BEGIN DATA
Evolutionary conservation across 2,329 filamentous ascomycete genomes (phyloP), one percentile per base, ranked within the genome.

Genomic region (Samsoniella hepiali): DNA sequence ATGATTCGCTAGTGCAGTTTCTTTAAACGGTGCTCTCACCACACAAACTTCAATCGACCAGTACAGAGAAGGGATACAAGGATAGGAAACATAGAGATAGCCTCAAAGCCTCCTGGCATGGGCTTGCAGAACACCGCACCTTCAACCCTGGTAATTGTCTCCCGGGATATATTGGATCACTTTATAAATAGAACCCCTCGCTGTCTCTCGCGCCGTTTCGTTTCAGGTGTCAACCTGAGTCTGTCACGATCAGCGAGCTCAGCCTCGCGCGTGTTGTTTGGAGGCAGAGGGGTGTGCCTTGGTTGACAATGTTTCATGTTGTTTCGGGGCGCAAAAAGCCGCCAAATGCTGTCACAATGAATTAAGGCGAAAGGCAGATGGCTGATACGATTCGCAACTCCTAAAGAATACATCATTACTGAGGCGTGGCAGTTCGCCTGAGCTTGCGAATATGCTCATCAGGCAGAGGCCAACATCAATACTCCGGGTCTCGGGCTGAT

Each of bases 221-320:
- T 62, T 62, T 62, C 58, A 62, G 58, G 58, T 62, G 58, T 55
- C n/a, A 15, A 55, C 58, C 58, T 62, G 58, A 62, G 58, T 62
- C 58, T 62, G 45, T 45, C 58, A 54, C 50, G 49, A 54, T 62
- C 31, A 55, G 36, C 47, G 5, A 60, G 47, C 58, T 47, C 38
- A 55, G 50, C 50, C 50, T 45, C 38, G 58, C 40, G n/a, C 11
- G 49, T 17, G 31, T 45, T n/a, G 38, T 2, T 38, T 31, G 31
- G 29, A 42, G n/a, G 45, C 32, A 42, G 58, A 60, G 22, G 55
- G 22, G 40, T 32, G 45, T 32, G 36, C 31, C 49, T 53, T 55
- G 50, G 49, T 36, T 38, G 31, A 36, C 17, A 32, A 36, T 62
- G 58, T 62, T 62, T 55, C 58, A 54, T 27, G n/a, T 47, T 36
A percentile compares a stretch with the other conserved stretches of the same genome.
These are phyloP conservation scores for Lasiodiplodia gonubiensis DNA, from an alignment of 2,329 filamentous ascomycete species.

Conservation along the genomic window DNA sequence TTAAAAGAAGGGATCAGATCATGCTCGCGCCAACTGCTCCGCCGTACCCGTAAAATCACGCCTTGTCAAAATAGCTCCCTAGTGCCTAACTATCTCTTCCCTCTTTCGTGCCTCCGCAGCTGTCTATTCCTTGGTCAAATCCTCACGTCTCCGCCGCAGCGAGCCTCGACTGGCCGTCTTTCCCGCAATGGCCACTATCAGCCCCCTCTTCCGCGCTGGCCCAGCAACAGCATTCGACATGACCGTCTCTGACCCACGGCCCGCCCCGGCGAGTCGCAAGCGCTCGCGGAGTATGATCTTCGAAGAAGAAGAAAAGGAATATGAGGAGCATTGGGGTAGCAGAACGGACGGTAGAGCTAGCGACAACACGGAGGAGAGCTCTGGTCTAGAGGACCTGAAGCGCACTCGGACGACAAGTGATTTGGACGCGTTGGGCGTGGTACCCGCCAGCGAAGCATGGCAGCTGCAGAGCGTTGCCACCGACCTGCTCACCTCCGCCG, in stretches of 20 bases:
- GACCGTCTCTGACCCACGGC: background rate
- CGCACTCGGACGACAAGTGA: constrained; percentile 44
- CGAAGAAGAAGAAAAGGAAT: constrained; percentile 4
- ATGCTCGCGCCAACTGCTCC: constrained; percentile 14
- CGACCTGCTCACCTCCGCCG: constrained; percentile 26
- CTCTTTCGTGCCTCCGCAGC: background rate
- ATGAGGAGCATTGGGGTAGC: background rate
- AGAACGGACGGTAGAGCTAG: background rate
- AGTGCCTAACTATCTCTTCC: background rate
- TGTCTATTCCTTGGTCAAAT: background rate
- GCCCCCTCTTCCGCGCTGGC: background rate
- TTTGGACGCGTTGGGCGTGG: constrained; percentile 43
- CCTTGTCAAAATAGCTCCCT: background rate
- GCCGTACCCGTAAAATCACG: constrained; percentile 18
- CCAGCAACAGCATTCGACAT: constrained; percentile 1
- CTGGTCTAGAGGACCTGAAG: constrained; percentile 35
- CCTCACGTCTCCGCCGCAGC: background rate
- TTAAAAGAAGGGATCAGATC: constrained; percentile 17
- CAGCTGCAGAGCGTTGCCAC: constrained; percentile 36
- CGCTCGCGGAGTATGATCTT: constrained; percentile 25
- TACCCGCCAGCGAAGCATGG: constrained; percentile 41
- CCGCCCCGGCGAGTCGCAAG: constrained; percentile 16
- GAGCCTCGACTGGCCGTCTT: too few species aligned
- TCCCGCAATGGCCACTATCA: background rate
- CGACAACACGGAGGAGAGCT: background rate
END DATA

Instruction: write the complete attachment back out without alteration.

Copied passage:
Evolutionary conservation across 2,329 filamentous ascomycete genomes (phyloP), one percentile per base, ranked within the genome.

Genomic region (Samsoniella hepiali): DNA sequence ATGATTCGCTAGTGCAGTTTCTTTAAACGGTGCTCTCACCACACAAACTTCAATCGACCAGTACAGAGAAGGGATACAAGGATAGGAAACATAGAGATAGCCTCAAAGCCTCCTGGCATGGGCTTGCAGAACACCGCACCTTCAACCCTGGTAATTGTCTCCCGGGATATATTGGATCACTTTATAAATAGAACCCCTCGCTGTCTCTCGCGCCGTTTCGTTTCAGGTGTCAACCTGAGTCTGTCACGATCAGCGAGCTCAGCCTCGCGCGTGTTGTTTGGAGGCAGAGGGGTGTGCCTTGGTTGACAATGTTTCATGTTGTTTCGGGGCGCAAAAAGCCGCCAAATGCTGTCACAATGAATTAAGGCGAAAGGCAGATGGCTGATACGATTCGCAACTCCTAAAGAATACATCATTACTGAGGCGTGGCAGTTCGCCTGAGCTTGCGAATATGCTCATCAGGCAGAGGCCAACATCAATACTCCGGGTCTCGGGCTGAT

Each of bases 221-320:
- T 62, T 62, T 62, C 58, A 62, G 58, G 58, T 62, G 58, T 55
- C n/a, A 15, A 55, C 58, C 58, T 62, G 58, A 62, G 58, T 62
- C 58, T 62, G 45, T 45, C 58, A 54, C 50, G 49, A 54, T 62
- C 31, A 55, G 36, C 47, G 5, A 60, G 47, C 58, T 47, C 38
- A 55, G 50, C 50, C 50, T 45, C 38, G 58, C 40, G n/a, C 11
- G 49, T 17, G 31, T 45, T n/a, G 38, T 2, T 38, T 31, G 31
- G 29, A 42, G n/a, G 45, C 32, A 42, G 58, A 60, G 22, G 55
- G 22, G 40, T 32, G 45, T 32, G 36, C 31, C 49, T 53, T 55
- G 50, G 49, T 36, T 38, G 31, A 36, C 17, A 32, A 36, T 62
- G 58, T 62, T 62, T 55, C 58, A 54, T 27, G n/a, T 47, T 36
A percentile compares a stretch with the other conserved stretches of the same genome.
These are phyloP conservation scores for Lasiodiplodia gonubiensis DNA, from an alignment of 2,329 filamentous ascomycete species.

Conservation along the genomic window DNA sequence TTAAAAGAAGGGATCAGATCATGCTCGCGCCAACTGCTCCGCCGTACCCGTAAAATCACGCCTTGTCAAAATAGCTCCCTAGTGCCTAACTATCTCTTCCCTCTTTCGTGCCTCCGCAGCTGTCTATTCCTTGGTCAAATCCTCACGTCTCCGCCGCAGCGAGCCTCGACTGGCCGTCTTTCCCGCAATGGCCACTATCAGCCCCCTCTTCCGCGCTGGCCCAGCAACAGCATTCGACATGACCGTCTCTGACCCACGGCCCGCCCCGGCGAGTCGCAAGCGCTCGCGGAGTATGATCTTCGAAGAAGAAGAAAAGGAATATGAGGAGCATTGGGGTAGCAGAACGGACGGTAGAGCTAGCGACAACACGGAGGAGAGCTCTGGTCTAGAGGACCTGAAGCGCACTCGGACGACAAGTGATTTGGACGCGTTGGGCGTGGTACCCGCCAGCGAAGCATGGCAGCTGCAGAGCGTTGCCACCGACCTGCTCACCTCCGCCG, in stretches of 20 bases:
- GACCGTCTCTGACCCACGGC: background rate
- CGCACTCGGACGACAAGTGA: constrained; percentile 44
- CGAAGAAGAAGAAAAGGAAT: constrained; percentile 4
- ATGCTCGCGCCAACTGCTCC: constrained; percentile 14
- CGACCTGCTCACCTCCGCCG: constrained; percentile 26
- CTCTTTCGTGCCTCCGCAGC: background rate
- ATGAGGAGCATTGGGGTAGC: background rate
- AGAACGGACGGTAGAGCTAG: background rate
- AGTGCCTAACTATCTCTTCC: background rate
- TGTCTATTCCTTGGTCAAAT: background rate
- GCCCCCTCTTCCGCGCTGGC: background rate
- TTTGGACGCGTTGGGCGTGG: constrained; percentile 43
- CCTTGTCAAAATAGCTCCCT: background rate
- GCCGTACCCGTAAAATCACG: constrained; percentile 18
- CCAGCAACAGCATTCGACAT: constrained; percentile 1
- CTGGTCTAGAGGACCTGAAG: constrained; percentile 35
- CCTCACGTCTCCGCCGCAGC: background rate
- TTAAAAGAAGGGATCAGATC: constrained; percentile 17
- CAGCTGCAGAGCGTTGCCAC: constrained; percentile 36
- CGCTCGCGGAGTATGATCTT: constrained; percentile 25
- TACCCGCCAGCGAAGCATGG: constrained; percentile 41
- CCGCCCCGGCGAGTCGCAAG: constrained; percentile 16
- GAGCCTCGACTGGCCGTCTT: too few species aligned
- TCCCGCAATGGCCACTATCA: background rate
- CGACAACACGGAGGAGAGCT: background rate